“Yeah, I mean there’s nothing going to happen next week. I think I’m not due the report until some point next week which, and then obviously then it’s, it’s the err, break between Christmas and New Year, so there’s nothing’ll happen now until the new Year.”
“But the most sensible approach is that we, I come and see you in the New Year now with the outcome of the audit and then we, then we, we can err, we, we kind of come to, try and come to some arrangement then”
I was to receive ‘the full story’.
I explained to Mrs Green we were being told AIW’s (operatives) work 8am to 5pm and that is their standard hours. Mrs Green responded:
“And I don’t want to… pre-empt what’s in the audit, but I believe all of this is covered, ’cause these are the quest-… The main questions, the main questions that you asked me when I came to see you are the main points that I’ve asked to make sure that they are covered in depth within the audit report.”
By the New Year (2018), it appeared I was being fobbed off, the subject of prevarication.
04/01/2018, Sharon McCarthy of the Authority sent me an aggressive email the tone of which took me by surprise, I phoned Ms McCarthy to be accused me of bombarding Sarah and KPMG with emails, explaining:
” … I’ve understood from conversations that I’ve had with both KPMG and Sarah that it’s not one or two instances, it’s at least 30, 40, 50 emails a day”
It was apparent Ms McCarthy had an issue with accuracy, facts; what was it … 30, 40 …? This was a ludicrous accusation, incapable of being supported but this misrepresentation became a common theme of the Authority. I understood a check of my emails and in the months since speaking with KPMG, I had sent 14 emails, I had updated Mrs Green as requested, at her invitation. My emails to Ms Mcarthy can be read here. Ms McCarthy unable or unwilling to explain the conduct, the issue is currently with the Parliamentary Ombudsman.
01/2018, I received an email from Peter Williams of the Government Legal Department (GLD) which contained the following statement:
‘I’m instructed that Sarah Green is satisfied that there is no substance to your complaint about Kier’
18/01/2018, Mrs Green responded to the above “I have not had that conversation“. This is typical of the contradictory responses received, of the lack of professionalism. However, it appeared all was not as was being conveyed.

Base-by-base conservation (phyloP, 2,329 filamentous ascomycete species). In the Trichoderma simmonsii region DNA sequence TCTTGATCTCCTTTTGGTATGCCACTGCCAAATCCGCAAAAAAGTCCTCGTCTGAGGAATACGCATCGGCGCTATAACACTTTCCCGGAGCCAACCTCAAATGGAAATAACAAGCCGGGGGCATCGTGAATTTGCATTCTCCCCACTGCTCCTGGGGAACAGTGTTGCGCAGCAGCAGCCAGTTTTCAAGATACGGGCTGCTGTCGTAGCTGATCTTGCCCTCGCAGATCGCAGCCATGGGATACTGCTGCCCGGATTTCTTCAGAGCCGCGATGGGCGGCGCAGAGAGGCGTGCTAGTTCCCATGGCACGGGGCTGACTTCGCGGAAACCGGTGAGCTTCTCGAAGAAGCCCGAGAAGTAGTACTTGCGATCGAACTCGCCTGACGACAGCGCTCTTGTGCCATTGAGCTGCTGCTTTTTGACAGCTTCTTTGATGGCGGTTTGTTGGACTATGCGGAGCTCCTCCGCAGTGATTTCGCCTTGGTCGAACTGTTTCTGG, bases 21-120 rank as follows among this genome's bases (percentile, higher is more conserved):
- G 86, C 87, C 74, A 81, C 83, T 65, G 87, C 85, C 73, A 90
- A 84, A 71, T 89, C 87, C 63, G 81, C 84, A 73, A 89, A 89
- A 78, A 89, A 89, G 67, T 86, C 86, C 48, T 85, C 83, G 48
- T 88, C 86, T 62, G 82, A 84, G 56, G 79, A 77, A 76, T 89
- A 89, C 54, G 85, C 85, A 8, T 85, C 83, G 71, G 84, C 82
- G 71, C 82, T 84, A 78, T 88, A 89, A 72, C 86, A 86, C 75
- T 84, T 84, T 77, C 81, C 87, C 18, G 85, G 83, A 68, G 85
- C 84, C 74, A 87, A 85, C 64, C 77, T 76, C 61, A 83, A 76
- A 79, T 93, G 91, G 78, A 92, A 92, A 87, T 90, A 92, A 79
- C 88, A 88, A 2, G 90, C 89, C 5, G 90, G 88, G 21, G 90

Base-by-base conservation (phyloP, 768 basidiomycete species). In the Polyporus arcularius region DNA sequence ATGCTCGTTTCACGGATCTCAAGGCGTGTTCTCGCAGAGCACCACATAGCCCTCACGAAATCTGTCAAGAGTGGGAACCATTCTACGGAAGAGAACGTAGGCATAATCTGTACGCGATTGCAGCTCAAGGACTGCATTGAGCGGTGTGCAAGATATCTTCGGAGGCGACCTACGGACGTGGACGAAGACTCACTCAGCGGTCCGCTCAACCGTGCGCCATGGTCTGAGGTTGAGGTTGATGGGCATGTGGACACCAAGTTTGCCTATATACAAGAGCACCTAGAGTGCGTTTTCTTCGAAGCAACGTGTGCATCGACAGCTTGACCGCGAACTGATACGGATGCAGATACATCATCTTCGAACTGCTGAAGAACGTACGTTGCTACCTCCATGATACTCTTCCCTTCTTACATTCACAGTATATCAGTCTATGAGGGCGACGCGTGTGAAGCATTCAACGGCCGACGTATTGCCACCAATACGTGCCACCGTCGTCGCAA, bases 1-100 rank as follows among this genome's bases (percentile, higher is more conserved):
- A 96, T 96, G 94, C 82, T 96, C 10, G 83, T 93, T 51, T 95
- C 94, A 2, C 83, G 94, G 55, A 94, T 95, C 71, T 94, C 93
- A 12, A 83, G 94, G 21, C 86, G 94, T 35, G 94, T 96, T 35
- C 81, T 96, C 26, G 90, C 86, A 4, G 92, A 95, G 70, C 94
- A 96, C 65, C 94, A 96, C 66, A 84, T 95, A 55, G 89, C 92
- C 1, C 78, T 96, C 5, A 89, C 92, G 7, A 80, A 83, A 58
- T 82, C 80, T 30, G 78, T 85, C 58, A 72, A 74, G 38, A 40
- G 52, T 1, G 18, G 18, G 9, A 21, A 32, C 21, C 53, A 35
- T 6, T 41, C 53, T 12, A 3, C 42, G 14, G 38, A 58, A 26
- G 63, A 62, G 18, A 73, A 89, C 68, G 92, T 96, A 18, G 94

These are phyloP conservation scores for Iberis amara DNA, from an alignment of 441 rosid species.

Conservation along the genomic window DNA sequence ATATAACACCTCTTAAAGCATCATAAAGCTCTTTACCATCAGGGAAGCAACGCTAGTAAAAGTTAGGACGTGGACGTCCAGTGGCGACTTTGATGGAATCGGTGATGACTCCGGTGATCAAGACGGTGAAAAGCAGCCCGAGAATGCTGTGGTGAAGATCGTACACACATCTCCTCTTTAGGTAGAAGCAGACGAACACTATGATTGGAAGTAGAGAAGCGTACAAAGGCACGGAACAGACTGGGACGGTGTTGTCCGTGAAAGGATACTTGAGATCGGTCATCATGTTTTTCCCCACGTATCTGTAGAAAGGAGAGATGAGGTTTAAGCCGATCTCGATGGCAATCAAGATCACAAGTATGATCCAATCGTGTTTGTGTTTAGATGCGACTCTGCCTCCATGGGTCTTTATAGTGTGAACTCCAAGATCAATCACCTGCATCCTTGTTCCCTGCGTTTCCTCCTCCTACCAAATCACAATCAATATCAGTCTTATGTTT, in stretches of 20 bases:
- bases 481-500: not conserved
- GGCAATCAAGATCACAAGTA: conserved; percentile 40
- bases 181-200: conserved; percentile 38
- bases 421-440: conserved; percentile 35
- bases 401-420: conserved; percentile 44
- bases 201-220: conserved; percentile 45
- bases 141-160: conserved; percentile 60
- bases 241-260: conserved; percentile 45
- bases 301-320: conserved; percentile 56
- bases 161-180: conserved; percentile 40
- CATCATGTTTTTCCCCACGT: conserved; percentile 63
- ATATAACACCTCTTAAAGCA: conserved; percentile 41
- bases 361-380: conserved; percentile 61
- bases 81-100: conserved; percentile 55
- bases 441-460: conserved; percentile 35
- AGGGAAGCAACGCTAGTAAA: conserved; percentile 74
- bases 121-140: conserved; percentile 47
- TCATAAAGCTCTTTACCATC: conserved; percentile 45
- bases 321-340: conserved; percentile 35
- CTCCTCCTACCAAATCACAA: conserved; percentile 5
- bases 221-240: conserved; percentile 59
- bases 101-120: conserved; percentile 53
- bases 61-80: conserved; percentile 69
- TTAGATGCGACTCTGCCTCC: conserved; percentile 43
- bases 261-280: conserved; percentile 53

18/01/2018, Mrs Green said:
“I was on a call last Tuesday, was… Yesterday morning, sorry, and we should be getting the initial draft of their report at some point next week.”
“To be honest, I haven’t seen the full extent of the report, so I wouldn’t like to comment, to be honest with you.”
“I just need to get the report next week and then do what I need to do.”
“My mad world of the things that, the other things that I do in my life is starting to calm down a bit now, so um, once we get the audit report, which might be next week, hopefully, it’ll be next week, is … I’ll come, try and down, I will come and see you at some point in February…“
I raised a suspicion; that Kier has been telling Highways England that they’ve only been recovering lower figures from people, whereas they had actually been recovering their (higher) figures, and that as a result, their lump sum has stayed high when it should have been reduced. An example of the conduct that concerned me can be read here. Ms Green responded:
“… that should come out as part of the audit“
In early February, I took the time to explain to Mrs Green, in separate emails, various aspects of claims that were being misrepresented or overstated, examples of which were:
- ‘Planning’ Charges – Duplication / Exaggeration
- Averaging of Admin’ Staff Costs
- debris collection/disposal
The issues were not responded to (despite my resending them in early March – see below), not addressed and the conduct continued by Kier.
Then, a further contradiction arose …
02/02/2018, I spoke with Ms McCarthy who had already made misleading, false statements (above). I was seeking an update; when were we were going to meet and when the report would be concluded by KPMG. Whilst Ms McCarthy tone was unprofessional, abrupt she responded “the update on the investigation is that they have concluded their first part of their field work” adding:
“I have a report that’s sitting on my desk at the moment, it’s still very much in draft form and I need to go through that, so err, err, and err, and, and we need to, you know, we as the company need to, to, to review what err, has come out of that, but that’s all I can tell you at the moment.”
When I asked about a date for the meeting, Ms McCarthy would not be held to a time and terminated the call abruptly. I responded by email which can be read here.
12/02/2018, Mrs Green said: